So, I covered Alpha male and female. Now to the rest. You know Ren from Ren and Stimpy? That nihilistic little chihuahua? That is Moo. Now Moo, his alpha male, female and alpha baby stayed here for three months while they looked for a house. At first I was kind of shocked when I wasn't even asked my opinion of this. Could you at least have asked me? Anyway, you'd think it would be great having Moo the chihuahua/terrier mix around. I thought we could hang out in the back yard, and chase squirrels and birds and bark at the neighbors together, but no, little Mr. Sissy Pants gets sick in the back yard, how precious. He was a depressed little pain around here, and though I know he's got issues, come on. Sheeze, he spent more time in bed than Alpha used to. At least he could have helped me raid the garbage once in a while. Oh well, how was he to know his alphas were going to have a human puppy?

That reminds me about Holly, the human puppy who lived here for awhile. She is pretty cool when you get used to her. When she first started hanging around, she was like this squawking little bare bird or something. If you just looked at her, she'd want to crap her pants, or eat, or turn over, Except for crapping, she couldn't do anything for herself, and you'd think she'd learn to go outside to do that, but she still hasn't learned anything about house training. She's a little slow if you ask me. By six months a dog puppy has pretty much learned not to mess in the house--if not, they kind of hit the paper most of the time anyway. A human puppy carries their crap around in their pants. It's uncivilized if you ask me. But this human puppy Holly is really very affectionate. She wants to hug me all the time, or follow me around holding onto my butt like we're in some conga line. Once in a while, she'll drop the food she's eating, and I can get to it before that little vulture Moo--so she has some good points.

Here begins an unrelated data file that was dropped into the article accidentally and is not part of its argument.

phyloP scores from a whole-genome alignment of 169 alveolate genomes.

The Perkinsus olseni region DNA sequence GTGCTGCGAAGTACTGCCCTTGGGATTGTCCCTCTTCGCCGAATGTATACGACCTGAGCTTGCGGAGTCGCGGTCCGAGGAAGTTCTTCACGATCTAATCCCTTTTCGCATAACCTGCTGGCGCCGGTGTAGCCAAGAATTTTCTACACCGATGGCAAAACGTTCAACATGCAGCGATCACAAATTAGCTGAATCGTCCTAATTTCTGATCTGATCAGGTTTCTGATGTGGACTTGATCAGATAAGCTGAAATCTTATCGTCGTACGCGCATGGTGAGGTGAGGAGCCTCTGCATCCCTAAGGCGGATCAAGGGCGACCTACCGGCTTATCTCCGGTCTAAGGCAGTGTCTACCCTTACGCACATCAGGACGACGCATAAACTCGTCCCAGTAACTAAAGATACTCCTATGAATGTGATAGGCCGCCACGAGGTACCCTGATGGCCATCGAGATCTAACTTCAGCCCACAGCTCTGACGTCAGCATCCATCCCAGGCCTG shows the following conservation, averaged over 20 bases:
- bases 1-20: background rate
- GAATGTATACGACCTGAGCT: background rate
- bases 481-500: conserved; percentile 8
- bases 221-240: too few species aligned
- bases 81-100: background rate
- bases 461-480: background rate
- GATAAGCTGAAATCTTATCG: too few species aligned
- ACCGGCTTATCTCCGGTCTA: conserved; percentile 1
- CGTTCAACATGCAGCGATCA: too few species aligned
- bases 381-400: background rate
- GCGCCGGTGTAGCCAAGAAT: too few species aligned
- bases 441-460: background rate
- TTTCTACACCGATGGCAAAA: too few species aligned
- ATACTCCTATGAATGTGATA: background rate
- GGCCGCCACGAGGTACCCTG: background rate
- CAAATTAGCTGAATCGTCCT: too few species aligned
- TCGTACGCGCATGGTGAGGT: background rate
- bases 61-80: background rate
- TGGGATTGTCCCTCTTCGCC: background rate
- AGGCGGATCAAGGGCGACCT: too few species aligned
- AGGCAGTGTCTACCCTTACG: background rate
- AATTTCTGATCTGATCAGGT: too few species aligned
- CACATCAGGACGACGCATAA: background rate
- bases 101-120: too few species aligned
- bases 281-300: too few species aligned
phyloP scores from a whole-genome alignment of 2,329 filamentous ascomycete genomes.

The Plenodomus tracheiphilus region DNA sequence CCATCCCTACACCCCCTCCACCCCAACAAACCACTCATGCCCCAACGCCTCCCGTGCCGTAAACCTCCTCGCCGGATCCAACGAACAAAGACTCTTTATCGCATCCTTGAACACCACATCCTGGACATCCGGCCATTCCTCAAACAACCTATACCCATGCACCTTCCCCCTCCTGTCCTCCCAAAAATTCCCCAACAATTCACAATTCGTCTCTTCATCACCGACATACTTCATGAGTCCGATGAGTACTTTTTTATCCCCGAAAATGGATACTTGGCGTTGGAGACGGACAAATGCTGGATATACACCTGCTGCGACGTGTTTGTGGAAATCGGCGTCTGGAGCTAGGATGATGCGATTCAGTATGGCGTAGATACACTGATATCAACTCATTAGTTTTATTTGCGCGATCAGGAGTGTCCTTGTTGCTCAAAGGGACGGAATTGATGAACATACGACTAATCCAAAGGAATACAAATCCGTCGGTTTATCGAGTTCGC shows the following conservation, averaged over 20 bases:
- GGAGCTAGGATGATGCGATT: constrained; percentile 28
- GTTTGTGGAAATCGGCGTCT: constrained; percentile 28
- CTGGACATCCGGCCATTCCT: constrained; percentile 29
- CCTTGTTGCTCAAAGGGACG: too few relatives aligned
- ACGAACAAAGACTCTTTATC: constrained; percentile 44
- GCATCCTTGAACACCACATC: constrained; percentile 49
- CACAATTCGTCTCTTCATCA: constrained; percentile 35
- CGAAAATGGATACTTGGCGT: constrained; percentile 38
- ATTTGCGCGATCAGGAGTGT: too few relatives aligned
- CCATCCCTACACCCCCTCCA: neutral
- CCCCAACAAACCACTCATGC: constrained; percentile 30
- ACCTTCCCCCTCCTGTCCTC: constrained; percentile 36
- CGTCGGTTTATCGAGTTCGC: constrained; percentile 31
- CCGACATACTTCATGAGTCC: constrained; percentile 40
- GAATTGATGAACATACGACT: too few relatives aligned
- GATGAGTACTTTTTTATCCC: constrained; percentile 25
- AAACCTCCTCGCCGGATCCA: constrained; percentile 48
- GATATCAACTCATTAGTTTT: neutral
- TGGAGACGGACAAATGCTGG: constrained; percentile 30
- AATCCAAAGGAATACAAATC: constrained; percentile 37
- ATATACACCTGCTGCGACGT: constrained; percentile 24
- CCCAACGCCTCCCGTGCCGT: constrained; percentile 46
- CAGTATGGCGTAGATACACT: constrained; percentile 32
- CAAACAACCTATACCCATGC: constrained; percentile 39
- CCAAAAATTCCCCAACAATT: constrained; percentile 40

Which reminds me--hey, my alphas--if you don't like those frozen meatballs and fatty little chicken bites, what makes you think I want it? No sauce even. If I wasn't so hungry all the time eating those crunchy little round things, I'd turn my nose up at that crap you feed me to get rid of it. Really. Two cups of food and a couple of cookies each day? You try eating that. ARE YOU GUYS GETTING MY MESSAGE? Why not throw me a bone now and again? How bout those chicken breasts or a cube of butter? No. Let me just watch you eat those Pepperidge Farms cookies then. Know how many calories are in those? Enough to sustain a dog I bet.

Finally I will describe the other dog in my life, the female Xena. She's about the same age as Moo, but lives with her alphas and an alpha adolescent name Anika. I do like that Anika. She like doesn't tell me to shut up or get down or anything like that. If I want to sleep with her, that isn't a problem. She pets me and acts nice. There's no crap in her pants at all.

Xena's humans besides Anika are okay for people. It's not like they feed me any more than my humans though. I stay with them sometimes, and sometimes Xena stays at my house. Xena is a terrible attention hound. If I am getting some affection from a human, and she's around, bam, she knocks me out of the way and butts in. Really, have some dignity black dog. Why so needy? There's plenty of affection to go around. Let me have mine. After all, I am the senior dog in this freaking family. Relax!

Well, that's about it, the good and the bad. Everyone of the humans has a few weird habits. The dogs too aren't perfect, even me. Hey, I grew up in the streets. I used to be known as Miriam in my past. I spent some time homeless. My original family let me stay in jail, and didn't even try to bail me out. Then came these guys. Truthfully, these overly-enthusiastic folks scared me to death when I first met them. Didn't want anything to do with Alpha male. I seem to remember some issues with a broom from my past. Don't want to think about it. I've been here a long time now, and it's a good place. There's squirrels, raccoons, skunks (nasty creatures,) an occasional possum, gophers, lizards, well, the amusements are endless. I even get a rat sometimes. It's a good life, if you guys would just consult me now and again regarding household matters.

Finally, what's with this name you guys gave me anyway? Lulu? Try living with that moniker. You know why no humans are named Lulu anymore? It's a stupid name!

That's it.